Halo 5: Guardians Xbox One Review: Three in One – USgamer (satire) (registration) (blog)
Since Halo 5: Guardians is essentially a game of three parts, I’m going to split this review into sections covering each of its components: Campaign, Arena, and Warzone. First up comes the Campaign…
…and that’s where I’m the most ambivalent about the game. That might sound like I’m coming out swinging with a negative statement, but ambivalence is a state of mixed feelings, and that’s exactly what playing through the Campaign’s 15 missions left me with.
Starting from the top, Halo 5 features a dual-storyline structure with an ensemble cast. Firstly, there’s the Blue team, which consists of Master Chief Petty Officer John-117 and his trio of teammates, Kelly-087, Linda-058 and Fred-10. They’re on a mission to… well, I’m not going to give away any spoilers here, other than to say that they soon abscond from the mission that they’re on and go AWOL for some very good reasons. When this happens, another team is sent after them to find out what’s going on and bring them back home. And that’s where we introduce the other half of the story, Fireteam Osiris, which is headed by newly minted Spartan, Agent Locke, and his three sidekicks Edward Buck, Holly Tanaka and Olympia Vale.
As the Campaign’s missions unfold, the storyline switches between the actions of the two teams, and the bifurcated tale slowly, but surely begins to wind in on itself and come together. It’s a quite convoluted yarn, and one whose finer details didn’t always make a whole lot of sense to me – but then I don’t follow the Halo comics, books and digital series from which many of the characters are drawn. Had I read and watched them, I’m sure I’d have a better understanding of who these people are, their history together, and their motivations. The game seems to assume that you already know about these things, but does at least offer some very well voiced expositional banter between the characters that helps fill in some of the details.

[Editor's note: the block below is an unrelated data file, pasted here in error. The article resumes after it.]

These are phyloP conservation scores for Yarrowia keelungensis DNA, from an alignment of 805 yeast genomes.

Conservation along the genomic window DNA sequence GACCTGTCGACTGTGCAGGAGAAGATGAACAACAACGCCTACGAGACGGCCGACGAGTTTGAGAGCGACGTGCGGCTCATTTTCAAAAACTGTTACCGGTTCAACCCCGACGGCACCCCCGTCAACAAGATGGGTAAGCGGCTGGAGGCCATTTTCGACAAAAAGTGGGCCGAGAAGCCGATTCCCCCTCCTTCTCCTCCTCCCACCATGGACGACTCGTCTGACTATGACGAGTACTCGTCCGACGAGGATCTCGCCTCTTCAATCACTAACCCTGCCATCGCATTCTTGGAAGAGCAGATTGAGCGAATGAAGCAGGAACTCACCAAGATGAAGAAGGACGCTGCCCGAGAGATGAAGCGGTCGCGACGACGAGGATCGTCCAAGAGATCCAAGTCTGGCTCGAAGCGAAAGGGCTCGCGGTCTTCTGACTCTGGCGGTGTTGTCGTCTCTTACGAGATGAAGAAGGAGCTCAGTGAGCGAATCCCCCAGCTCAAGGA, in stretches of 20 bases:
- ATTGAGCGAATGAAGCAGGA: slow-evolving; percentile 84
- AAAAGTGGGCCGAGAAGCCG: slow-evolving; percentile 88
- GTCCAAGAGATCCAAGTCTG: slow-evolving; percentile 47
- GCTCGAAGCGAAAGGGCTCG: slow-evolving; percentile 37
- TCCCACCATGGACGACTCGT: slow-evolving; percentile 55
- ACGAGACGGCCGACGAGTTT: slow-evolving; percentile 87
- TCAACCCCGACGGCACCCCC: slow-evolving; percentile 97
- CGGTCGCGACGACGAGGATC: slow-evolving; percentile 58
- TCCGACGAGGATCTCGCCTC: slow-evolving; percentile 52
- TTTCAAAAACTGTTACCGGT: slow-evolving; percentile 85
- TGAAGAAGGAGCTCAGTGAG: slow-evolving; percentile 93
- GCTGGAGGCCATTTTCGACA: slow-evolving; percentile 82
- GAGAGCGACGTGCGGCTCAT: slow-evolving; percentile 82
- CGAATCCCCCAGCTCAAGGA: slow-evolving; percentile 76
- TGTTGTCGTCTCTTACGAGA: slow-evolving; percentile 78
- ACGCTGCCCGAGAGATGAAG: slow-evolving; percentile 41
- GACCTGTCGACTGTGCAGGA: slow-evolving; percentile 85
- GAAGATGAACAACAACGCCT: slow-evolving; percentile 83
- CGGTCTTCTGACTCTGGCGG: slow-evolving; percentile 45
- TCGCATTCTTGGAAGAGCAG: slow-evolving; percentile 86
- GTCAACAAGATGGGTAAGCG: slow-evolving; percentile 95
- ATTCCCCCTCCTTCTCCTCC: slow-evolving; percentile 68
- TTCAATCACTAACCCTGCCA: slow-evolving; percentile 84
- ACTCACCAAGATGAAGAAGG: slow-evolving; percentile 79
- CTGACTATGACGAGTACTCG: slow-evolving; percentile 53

Regardless, most of the storyline seems to be a justification for a whole lot of ass kicking, and that’s okay in my book. So let’s move onto the action, which is definitely a lot more clear-cut than the storyline.
Campaign plays out either as a single-player game with three AI bots, or co-operatively drop-in/drop-out with online friends, and starts with an intense action sequence that sets a frantic pace, with impressive cutscenes transitioning to gameplay in classic style. What immediately becomes apparent as you start to maneuver across the landscape is that these Halo 5 Spartans are more agile and adept than those of yore. They can clamber over obstacles, dodge, and shoulder-charge athletically, resulting in them having a very contemporary feel.
The gunplay also feels excellent. Aiming, shooting and general maneuvering are all silky-smooth, and the end result is a game that plays very well indeed. Whatever you want to do, you always feel fully in control, and with a high degree of finesse – which is just what you need in some of the more intense firefights that the game features.
Speaking of guns, there are a nice variety of them, from deadly plasma pistols through classic needle guns to sniper weapons and shotguns. I did initially find it annoying to continually run out of ammo, especially when you have a decent weapon that can waste all and sundry, but then that is, and has always been a part of Halo’s shtick. You end up using whatever weapons you can get your hands on, and in a way that adds to the game’s challenge. There was never a time when I completely ran out of arms. Even on the boss fights, there’s usually several thoughtfully-placed containers packing a few interesting weapons that can be found nearby. All you need to do is look for them.